Following on from the ‘paper shroud’ session, this week our model will be posing against piece of giant origami. This will create a backdrop of geometric shapes and dramatically lit planes. Inspiration for drawing the figure within such a structure may be taken from artists working in styles derived from cubism.
Picasso was one of the pioneers of cubism. In the early years, he constructed his images using small facets, or geometric planes, like those in origami. ‘Figure dans un fauteuil’ is one of his paintings in this style. Not only is the background broken up into geometric planes, but the figure is too. She appears mechanistic, and as if she is being engulfed by the shapes of the background, where you can only just make out an armchair. Despite this semi-abstraction, the tonal variation of the planes suggests the direction of the light and three-dimensionality.
Another early cubist painting is Jean Metzinger’s ‘Deux Nus’. The models are portrayed from multiple view-points and at successive intervals in time shown simultaneously on the canvas. It results in a fragmented image of interlocking planes, which looks almost like a view in a broken mirror. The figures, the rocks and trees are all treated in the same way, blurring the distinction between background and foreground with only the colour variation helping to decipher the scene. Despite this, Metzinger still manages to render the nudes in a convincing and elegant way.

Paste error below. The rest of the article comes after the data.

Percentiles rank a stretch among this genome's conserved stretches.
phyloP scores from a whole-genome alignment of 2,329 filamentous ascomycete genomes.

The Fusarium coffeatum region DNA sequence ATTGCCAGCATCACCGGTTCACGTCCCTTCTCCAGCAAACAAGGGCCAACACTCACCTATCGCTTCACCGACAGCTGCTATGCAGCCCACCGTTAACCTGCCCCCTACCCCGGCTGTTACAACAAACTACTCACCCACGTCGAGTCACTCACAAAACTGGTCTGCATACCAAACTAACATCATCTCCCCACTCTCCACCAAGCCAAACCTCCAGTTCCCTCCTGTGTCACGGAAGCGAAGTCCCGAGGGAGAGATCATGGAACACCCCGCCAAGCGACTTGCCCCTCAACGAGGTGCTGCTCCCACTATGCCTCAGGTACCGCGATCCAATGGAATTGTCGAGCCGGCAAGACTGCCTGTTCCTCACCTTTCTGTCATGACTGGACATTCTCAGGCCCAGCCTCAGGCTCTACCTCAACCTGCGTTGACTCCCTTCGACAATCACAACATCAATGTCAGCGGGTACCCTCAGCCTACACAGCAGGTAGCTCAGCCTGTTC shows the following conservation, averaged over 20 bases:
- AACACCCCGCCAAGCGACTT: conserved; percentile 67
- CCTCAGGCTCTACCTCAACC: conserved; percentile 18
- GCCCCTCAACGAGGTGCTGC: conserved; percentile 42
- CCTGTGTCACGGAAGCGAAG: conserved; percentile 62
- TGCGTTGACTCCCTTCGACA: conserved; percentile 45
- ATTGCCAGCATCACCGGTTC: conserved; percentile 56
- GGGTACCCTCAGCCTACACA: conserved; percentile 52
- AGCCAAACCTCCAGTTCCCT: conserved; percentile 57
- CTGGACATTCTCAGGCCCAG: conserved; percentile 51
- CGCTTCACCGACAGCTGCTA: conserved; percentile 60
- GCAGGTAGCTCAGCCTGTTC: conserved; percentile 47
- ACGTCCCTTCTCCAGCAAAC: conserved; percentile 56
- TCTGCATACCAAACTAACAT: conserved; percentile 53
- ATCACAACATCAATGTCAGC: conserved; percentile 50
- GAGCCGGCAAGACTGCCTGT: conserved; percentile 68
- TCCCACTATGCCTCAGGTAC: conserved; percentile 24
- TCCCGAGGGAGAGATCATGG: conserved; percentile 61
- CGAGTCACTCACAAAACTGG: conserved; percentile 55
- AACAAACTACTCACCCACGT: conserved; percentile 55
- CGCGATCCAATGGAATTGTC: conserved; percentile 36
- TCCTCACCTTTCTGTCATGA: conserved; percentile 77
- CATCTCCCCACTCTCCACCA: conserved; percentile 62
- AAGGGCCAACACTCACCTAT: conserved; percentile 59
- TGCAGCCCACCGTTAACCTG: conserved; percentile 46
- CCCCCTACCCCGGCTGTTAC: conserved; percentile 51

Wyndham Lewis was one of the artists involved in the development of Vorticism in England, a movement which owed a debt to French cubism and Italian futurism. Like Picasso’s cubist painting, Lewis’s ‘Figure composition’ depicts fragmented space using sharp angles. Line thickness is varied in order to make things recede or project. The straight lines in the background and the sweeping curves that make up the figures come together to evoke the architectural and mechanistic rhythm of urban life, as they walk their bulldogs. In a similar way, a background of origami could be treated like a scaled-down architectural form.
These three artists demonstrate how the figure can be drawn against a background of geometric planes, in order to blend in or stand out to varying degrees.